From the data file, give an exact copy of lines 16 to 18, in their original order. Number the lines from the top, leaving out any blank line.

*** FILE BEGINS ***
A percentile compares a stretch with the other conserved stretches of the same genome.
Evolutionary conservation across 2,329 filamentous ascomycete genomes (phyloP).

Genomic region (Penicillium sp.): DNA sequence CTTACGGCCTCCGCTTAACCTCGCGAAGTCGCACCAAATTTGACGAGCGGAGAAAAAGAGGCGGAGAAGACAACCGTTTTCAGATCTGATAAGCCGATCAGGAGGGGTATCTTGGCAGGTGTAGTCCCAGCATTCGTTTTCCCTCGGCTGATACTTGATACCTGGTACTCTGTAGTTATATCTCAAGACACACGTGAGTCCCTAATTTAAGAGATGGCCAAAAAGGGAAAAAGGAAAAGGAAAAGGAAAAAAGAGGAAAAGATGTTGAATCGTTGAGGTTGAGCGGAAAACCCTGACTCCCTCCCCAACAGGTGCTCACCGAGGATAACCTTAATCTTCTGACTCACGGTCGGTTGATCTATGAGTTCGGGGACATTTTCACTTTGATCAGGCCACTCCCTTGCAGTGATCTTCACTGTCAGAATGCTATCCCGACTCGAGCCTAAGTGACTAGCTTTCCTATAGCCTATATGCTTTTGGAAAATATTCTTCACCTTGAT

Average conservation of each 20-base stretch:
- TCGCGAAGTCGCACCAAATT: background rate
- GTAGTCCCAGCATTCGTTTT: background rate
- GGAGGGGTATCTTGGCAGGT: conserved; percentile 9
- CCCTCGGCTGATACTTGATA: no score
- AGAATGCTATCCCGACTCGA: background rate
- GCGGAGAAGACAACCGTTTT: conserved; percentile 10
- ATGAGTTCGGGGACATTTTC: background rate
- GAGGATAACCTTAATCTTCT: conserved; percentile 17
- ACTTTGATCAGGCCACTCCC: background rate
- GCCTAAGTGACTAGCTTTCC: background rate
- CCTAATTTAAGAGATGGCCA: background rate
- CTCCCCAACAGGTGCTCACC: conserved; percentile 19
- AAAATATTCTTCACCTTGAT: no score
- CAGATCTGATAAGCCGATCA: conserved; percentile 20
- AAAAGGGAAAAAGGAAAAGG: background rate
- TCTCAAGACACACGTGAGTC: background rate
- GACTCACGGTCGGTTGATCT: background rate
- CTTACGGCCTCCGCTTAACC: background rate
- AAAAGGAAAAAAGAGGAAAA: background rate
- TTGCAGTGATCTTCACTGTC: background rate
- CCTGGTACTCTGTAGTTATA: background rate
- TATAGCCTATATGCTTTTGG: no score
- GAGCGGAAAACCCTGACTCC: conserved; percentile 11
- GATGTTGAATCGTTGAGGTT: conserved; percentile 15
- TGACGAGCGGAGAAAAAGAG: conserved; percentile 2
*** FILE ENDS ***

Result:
- CTCCCCAACAGGTGCTCACC: conserved; percentile 19
- AAAATATTCTTCACCTTGAT: no score
- CAGATCTGATAAGCCGATCA: conserved; percentile 20